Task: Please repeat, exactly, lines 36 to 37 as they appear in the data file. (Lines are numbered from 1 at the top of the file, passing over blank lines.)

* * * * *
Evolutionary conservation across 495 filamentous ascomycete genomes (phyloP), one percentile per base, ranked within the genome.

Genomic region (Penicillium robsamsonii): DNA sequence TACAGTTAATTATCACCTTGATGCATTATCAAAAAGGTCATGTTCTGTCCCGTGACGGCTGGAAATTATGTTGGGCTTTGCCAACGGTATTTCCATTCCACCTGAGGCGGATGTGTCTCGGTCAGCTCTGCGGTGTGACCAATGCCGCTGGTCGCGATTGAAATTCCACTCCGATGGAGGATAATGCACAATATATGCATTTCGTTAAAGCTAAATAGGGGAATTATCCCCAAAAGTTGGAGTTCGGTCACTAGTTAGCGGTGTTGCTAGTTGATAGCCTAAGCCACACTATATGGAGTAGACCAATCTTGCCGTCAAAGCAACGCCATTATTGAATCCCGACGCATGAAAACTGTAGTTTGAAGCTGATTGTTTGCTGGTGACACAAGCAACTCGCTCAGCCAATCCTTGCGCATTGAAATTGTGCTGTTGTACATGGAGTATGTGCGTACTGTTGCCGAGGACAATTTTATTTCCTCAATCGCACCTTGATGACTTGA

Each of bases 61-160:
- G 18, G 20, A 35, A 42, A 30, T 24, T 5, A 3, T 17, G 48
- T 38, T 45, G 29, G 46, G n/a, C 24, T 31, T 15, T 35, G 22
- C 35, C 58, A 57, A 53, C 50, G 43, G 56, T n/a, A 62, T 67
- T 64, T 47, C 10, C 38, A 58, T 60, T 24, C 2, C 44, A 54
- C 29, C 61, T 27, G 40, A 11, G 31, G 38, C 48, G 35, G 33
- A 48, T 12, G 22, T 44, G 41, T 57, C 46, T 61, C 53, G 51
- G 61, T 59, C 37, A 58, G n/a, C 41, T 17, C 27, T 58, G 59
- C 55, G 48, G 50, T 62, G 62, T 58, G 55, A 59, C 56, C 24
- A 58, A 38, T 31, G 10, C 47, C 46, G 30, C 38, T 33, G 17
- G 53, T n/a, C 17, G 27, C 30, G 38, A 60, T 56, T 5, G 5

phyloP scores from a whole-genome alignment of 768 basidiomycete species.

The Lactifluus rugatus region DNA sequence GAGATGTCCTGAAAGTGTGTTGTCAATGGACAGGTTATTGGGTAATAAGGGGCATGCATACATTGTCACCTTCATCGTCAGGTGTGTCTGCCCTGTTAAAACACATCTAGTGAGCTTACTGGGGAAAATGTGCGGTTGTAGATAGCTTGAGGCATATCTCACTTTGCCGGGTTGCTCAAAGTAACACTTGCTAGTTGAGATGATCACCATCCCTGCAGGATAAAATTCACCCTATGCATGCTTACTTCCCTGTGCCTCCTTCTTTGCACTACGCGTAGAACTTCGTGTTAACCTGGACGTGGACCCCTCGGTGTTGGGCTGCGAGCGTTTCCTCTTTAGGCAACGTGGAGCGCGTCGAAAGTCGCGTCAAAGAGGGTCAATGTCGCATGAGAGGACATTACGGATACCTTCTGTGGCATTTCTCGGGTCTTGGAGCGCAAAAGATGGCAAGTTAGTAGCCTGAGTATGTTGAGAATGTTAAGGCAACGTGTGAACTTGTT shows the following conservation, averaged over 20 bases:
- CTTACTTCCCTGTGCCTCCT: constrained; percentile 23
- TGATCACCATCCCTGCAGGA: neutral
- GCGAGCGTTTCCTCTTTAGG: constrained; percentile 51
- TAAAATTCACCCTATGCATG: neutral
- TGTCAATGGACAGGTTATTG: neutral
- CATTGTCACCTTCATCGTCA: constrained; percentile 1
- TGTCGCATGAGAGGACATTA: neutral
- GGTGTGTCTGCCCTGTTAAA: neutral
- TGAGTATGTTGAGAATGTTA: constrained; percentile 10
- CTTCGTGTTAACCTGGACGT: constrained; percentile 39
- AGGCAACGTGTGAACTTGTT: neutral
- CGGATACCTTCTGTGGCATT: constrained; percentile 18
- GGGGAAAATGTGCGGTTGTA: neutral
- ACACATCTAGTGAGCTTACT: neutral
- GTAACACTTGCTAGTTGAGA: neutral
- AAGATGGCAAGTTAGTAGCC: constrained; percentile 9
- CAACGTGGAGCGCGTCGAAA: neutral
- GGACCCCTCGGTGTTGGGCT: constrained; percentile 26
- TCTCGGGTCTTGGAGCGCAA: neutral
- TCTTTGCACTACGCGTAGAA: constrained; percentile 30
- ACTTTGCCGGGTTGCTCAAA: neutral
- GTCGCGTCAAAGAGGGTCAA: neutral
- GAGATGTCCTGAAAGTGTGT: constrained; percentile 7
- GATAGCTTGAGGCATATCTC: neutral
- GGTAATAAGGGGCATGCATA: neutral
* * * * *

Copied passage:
- ACTTTGCCGGGTTGCTCAAA: neutral
- GTCGCGTCAAAGAGGGTCAA: neutral